The new West Bedford Park & Ride is scheduled to be open and operational in time for the November 22 service changes, so four routes which service the local area will undergo minor modifications to have them service the Park & Ride.
Routes 90, 91 and 194 will no longer provide service along Gary Martin Dr. north of Innovation Drive, Hammonds Plains Rd. and Innovation Dr. east of the Park & Ride.
Route 433 will add service along Hammonds Plains Rd., Gary Martin Dr., and Innovation Dr to the Park & Ride, and then travel along Hammonds Plains Rd. to Tantallon.
- I can no longer take a direct route where I want to go. Why do I need to transfer?
These service changes see some routes get shorter, and you may need to make a transfer to get to where you’re going. Halifax Transit is creating a simplified transfer-based system. Transfers make transit routes shorter, which means they’re less likely to get delayed by traffic, and more efficient. This also reduces redundancy in the network, freeing up resources that can be used elsewhere and benefit more passengers.
- Why is service on my street discontinued?
Some principles of the Moving Forward Together Plan are to build a simplified, transfer-based network, and to increase the proportion of resources allocated towards high ridership services.
Some areas are experiencing low ridership and therefore will no longer be serviced.
Some residents may still be within walking distance to bus stops. Please visit the Service Adjustments page to review your options.
- A new bus stop is being installed in front of my property. Why is this happening?
The location of bus stops is determined and approved in a joint planning process between multiple business units of the Halifax Regional Municipality (HRM) including Halifax Transit and Transportation and Public Works. The process for selecting bus stops is lengthy. Some of the key considerations include stop location and the spacing between stops, passenger safety, public accessibility, minimizing impacts to traffic flow, and directing stops away from residential properties as best as possible while maximizing passenger access and convenience.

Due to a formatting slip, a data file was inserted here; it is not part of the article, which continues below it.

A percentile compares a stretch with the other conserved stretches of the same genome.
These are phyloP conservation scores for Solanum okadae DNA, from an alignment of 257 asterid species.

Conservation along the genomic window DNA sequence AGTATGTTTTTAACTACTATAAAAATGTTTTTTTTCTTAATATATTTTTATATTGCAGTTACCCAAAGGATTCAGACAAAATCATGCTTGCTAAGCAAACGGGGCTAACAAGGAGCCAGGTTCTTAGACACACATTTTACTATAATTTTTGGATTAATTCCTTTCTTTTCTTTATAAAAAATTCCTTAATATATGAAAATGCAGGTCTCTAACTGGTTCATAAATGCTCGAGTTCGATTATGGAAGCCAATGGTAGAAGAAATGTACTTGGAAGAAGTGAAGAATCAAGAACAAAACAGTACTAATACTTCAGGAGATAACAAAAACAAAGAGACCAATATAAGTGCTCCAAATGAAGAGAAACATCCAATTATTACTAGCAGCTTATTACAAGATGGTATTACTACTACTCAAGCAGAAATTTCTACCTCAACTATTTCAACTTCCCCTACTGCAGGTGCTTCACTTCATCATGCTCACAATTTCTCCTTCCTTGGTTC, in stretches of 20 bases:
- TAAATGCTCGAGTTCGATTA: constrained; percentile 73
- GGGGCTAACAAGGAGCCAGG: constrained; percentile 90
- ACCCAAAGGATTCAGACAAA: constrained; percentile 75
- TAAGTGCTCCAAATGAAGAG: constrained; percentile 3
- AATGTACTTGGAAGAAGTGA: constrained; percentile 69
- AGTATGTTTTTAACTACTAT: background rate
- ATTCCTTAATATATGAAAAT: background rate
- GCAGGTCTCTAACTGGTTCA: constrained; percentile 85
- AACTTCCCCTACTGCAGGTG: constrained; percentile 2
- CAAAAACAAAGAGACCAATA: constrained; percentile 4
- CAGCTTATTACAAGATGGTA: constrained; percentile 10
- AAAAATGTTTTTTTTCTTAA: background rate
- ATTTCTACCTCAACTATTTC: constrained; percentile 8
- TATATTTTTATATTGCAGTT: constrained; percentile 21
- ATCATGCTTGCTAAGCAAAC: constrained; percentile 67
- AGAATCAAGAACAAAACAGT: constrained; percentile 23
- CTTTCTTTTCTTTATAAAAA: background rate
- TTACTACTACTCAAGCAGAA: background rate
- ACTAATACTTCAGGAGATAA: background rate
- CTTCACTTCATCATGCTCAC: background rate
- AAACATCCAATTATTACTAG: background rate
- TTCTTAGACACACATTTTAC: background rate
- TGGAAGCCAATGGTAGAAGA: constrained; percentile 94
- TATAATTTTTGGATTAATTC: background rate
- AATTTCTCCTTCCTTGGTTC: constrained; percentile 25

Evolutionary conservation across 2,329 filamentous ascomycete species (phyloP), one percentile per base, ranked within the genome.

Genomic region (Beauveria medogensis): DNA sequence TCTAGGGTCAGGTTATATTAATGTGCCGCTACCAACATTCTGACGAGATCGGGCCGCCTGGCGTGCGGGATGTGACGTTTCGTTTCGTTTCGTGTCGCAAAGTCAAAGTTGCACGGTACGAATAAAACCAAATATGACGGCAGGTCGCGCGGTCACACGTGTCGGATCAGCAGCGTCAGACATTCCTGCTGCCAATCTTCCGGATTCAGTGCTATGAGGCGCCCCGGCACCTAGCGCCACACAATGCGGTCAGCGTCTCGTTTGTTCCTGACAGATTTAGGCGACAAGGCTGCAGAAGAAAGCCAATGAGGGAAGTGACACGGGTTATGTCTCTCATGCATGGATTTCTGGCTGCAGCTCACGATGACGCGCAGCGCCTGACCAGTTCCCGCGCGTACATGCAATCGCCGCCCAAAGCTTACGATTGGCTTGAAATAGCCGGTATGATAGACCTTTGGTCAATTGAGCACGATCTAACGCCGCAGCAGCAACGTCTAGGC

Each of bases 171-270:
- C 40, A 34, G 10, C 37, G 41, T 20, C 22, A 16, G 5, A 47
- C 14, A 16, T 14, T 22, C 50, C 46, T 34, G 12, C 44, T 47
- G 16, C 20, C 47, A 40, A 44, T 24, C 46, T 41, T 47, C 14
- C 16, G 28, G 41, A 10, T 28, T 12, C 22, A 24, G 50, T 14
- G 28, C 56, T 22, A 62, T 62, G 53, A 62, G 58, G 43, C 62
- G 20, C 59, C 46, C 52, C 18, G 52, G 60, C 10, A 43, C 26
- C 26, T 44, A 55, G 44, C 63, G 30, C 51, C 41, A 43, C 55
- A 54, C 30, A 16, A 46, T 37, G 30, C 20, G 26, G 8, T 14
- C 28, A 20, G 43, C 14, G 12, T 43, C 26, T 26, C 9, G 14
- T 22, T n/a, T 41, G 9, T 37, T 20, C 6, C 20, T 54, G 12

Where possible, bus stops are installed on municipal or commercial properties. In situations requiring bus stop installation on residential properties, we look for options to install on side yards. Sometimes, none of these options are possible, and the last resort is to install bus signs on the public right of way in front of resident properties.
- There’s a new sign on my bus stop saying that my route is ending as of November 22. What does this mean?
To support the transition of the bus network redesign, you will notice that many bus stops have a new service notice sign attached. These new signs have been installed leading up to the launch of the Moving Forward Together Plan bus changes on November 22, 2021 to help you learn about the new and discontinued routes at each bus stop.
For more information about the changes at your bus stop as of November 22, 2021, please visit the Service Adjustments page to review your route options.
- Will trip planning apps (ex. Google Maps, Transit App) have the new network information by November 22nd?
Yes, trip planning apps will have updated route information as of November 22. Residents will be able to input future travel dates into their preferred digital trip planning app to plan a trip in the new network.
While Halifax Transit provides transit data for public use, we do not have a trip planning app of our own. Some third-party apps will allow residents to input future travel dates to plan a trip in the new network prior to November 22.
There will be staff available at terminals and major transfer points on November 22 if you have any questions, and all information about the changes will be available on Halifax.ca/transit.
- I’m not affected by these changes, but I’ve heard that there will be other changes in our district. When will these occur?
The Moving Forward Together Plan is being implemented in phases over several years. Plans for service changes are approved each year by Regional Council through the Annual Service Plan and budget approval. Other changes will be made in subsequent years subject to budget availability.
- Are these changes part of the Rapid Transit Strategy?
No. These changes were approved in 2016 by Halifax Regional Council as part of the Moving Forward Together Plan (MFTP) – Halifax Transit’s strategic route network redesign.
Now in its fifth year of implementation, the MFTP will guide Halifax Transit service improvements for the next 20 years or more. Changes outlined in the approved MFTP build on the strengths of the existing transit network by increasing frequency of service, extending the service day, enhancing the reliability of service in high transit ridership corridors and improving local routes.